Wooing Tree Vineyard in Central Otago, New Zealand, is famous for its award winning Pinot Noir. The site is also famous for its Tree. To ‘woo’ means to court or seduce someone in old English. The 80 year old tree was where local lovers would meet and had the name of the “Wooing Tree”. Once the new owners heard this story the Wooing Tree was saved and the problem of coming up with a vineyard and wine label name also solved. This week I interview Steve Farquharson, Director of Wooing Tree, about his vineyard and his wine.
1. Can you tell us a little about New Zealand varietals and where they are grown?
This is a generalization of what the following regions are known for:
Waiheke Island has the Bordeaux varieties.
Bit of everything round Auckland
Hawkes Bay, Bordeaux varieties and now increasing known for Syrah
Martinborough, Pinot Noir
Marlborough, Sauvignon blanc
Waipara, Pinot Noir
Central Otago, Pinot Noir (70%)
Most regions will grow a bit of everything.
2. Where is your vineyard and why did you choose that site?
Right in the heart of Central Otago, next to the town of Cromwell, in fact Michael Cooper mentions it in his book as the central most vineyard in Central Otago.
We were looking for a north facing slope, in Central Otago we don’t need the slope for sun exposure, but for frost protection. We ended up a vineyard on the flat, so had put in a frost protection system, in our case water. We were looking for a good central site, with water for both frost fighting and irrigation. We ended up with the bonus of being right beside the town of Cromwell and right on the intersection of State Highway 6 and 8, which gives us great tourism advantages.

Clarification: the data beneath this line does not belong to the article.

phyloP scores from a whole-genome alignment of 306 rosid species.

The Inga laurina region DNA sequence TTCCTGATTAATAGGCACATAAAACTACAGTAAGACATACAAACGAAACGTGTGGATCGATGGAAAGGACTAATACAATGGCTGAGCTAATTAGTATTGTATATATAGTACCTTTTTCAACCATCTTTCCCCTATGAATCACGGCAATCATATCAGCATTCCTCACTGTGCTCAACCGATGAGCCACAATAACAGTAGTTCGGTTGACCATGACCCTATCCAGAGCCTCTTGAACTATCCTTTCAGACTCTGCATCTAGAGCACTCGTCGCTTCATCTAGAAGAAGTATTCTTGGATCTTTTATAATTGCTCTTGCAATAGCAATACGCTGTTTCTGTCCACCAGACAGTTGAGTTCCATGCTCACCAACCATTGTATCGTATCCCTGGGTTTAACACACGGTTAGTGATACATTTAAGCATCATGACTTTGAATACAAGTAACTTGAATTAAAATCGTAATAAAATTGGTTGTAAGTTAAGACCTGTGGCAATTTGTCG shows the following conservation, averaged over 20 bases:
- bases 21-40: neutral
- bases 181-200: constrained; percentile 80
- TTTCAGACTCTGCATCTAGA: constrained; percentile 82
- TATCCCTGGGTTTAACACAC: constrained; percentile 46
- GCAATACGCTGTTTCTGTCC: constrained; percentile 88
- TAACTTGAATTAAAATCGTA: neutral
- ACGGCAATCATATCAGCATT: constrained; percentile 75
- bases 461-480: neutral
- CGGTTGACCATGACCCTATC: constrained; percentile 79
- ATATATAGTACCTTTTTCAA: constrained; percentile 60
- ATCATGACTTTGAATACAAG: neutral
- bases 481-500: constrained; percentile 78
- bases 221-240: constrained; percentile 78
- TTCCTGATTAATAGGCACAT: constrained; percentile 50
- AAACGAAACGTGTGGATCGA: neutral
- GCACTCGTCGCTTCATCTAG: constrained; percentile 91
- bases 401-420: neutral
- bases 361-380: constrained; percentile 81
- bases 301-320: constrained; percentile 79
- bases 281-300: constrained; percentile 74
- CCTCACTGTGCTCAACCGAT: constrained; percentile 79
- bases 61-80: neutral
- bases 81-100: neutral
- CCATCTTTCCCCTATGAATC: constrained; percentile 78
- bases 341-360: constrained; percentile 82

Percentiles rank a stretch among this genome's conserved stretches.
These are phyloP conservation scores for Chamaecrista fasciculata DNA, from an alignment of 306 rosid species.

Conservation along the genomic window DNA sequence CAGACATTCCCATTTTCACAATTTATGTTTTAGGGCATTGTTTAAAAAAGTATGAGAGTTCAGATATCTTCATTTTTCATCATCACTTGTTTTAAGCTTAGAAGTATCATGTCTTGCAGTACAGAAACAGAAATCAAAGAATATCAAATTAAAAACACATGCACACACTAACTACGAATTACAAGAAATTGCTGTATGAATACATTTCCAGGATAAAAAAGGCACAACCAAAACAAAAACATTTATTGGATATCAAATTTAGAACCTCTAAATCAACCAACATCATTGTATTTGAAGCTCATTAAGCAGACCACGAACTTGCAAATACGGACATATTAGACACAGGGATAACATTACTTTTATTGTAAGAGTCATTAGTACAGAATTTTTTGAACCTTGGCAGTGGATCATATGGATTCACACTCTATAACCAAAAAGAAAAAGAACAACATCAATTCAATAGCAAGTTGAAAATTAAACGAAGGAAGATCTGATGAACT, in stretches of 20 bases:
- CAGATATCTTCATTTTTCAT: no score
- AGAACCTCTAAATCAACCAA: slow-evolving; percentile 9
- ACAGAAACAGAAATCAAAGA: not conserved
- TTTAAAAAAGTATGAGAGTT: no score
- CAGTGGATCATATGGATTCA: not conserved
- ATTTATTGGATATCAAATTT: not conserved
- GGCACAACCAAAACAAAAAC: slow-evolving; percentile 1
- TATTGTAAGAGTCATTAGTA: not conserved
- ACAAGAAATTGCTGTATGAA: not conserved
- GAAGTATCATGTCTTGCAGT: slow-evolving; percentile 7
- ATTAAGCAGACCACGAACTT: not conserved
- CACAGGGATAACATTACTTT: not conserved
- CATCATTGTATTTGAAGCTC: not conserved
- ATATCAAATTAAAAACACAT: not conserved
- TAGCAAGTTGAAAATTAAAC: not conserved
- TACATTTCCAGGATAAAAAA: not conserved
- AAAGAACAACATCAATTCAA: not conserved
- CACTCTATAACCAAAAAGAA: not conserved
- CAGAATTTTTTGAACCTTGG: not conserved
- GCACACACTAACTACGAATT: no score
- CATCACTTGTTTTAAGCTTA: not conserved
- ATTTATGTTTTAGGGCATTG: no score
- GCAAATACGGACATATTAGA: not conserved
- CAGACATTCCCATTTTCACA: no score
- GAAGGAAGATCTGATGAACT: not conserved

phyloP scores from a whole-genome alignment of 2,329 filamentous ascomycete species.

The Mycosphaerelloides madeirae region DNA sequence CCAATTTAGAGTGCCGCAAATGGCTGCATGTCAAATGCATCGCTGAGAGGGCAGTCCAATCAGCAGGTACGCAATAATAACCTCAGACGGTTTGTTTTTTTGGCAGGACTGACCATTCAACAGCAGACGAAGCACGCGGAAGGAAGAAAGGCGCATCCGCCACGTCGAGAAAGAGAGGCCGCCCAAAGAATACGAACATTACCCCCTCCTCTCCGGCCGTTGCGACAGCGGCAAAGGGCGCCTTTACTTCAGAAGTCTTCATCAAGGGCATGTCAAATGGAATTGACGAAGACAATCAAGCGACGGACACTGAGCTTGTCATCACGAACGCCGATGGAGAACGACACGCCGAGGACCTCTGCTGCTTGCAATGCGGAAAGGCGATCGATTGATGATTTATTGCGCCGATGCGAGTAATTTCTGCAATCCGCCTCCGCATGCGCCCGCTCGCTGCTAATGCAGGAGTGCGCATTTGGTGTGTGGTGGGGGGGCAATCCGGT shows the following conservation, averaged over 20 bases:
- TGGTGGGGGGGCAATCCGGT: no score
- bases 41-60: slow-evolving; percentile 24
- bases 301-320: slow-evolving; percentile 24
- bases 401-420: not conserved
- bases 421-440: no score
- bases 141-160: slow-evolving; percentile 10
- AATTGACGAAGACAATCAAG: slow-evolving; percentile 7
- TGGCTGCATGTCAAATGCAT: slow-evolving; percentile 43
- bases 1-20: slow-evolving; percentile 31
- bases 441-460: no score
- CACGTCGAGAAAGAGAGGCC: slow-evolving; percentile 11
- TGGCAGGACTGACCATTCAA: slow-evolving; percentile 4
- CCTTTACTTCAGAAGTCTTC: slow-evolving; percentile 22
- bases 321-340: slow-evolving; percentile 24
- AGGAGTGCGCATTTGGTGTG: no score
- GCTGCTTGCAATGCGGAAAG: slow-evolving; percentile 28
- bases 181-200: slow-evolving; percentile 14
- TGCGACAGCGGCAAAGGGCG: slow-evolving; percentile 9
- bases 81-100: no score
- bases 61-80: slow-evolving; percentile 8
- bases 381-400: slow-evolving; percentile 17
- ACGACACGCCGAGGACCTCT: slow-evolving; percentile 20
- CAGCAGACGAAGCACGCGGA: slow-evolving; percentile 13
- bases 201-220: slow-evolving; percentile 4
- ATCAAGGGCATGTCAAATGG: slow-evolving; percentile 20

3. What makes Otago Pinot Noir different from other Pinots in New Zealand and the world?
The main difference is the pure fruit intensity, we are able to ripen up the grapes very slowly with hot days and cool nights, sometimes with a temperature diurnal shift of 30 degrees C. This retains the acidity and builds up the fruit intensity slowly. We also have very little rain and humidity, so little disease pressure, perfect for Pinot Noir. Our wines have heaps of pure fruit expression and even with 100% French oak, say 40% new the fruit still really shows through both with beautiful perfume and fruit on the nose and palate. This makes the wines very approachable early on. Whereas with other Pinot Noir’s you have to wait a few years to drink them.
4. What successes and challenges have you had making your wine?
We have had and incredible run of success, just last week we won the trophies for the best Pinot Noir and best New World Pinot Noir at the International Wines and Spirits Competition in Hong Kong, this has capped a great year of 7 gold medals. In our first year we got off to the best start ever winning the top red wine in NZ at the Air New Zealand Wine awards!
We have had plenty of challenges, the main one on the vineyard is frosts which can happen anytime during the growing season. Currently it is quite tough selling wine, with a surplus of NZ wine out there and the global credit crunch, this has tightened up the market, however I am already seeing an improvement in both these areas.
5. What New Zealand Wines go well with Asian food?
Well the NZ aromatics Sauvignon blanc, Riesling and Gewürztraminer all go well with Asian food generally. We sell quite a lot of Pinot Noir rose to Asian restaurants and Asian countries, so this is a growing match. Pinot Noir is a very versatile variety
wine style and would be perfect for many Asian dishes featuring duck, lamb and beef for sure.
6. What food would you match with your Pinot Noir?
The main matches are duck, beef, lamb, venison and mushrooms, but it is also a wine that can be drunk without food on its own.
Written by Joshua Hall
Map copyright Nick Nose Knows. Photography courtesy of Wooing Tree.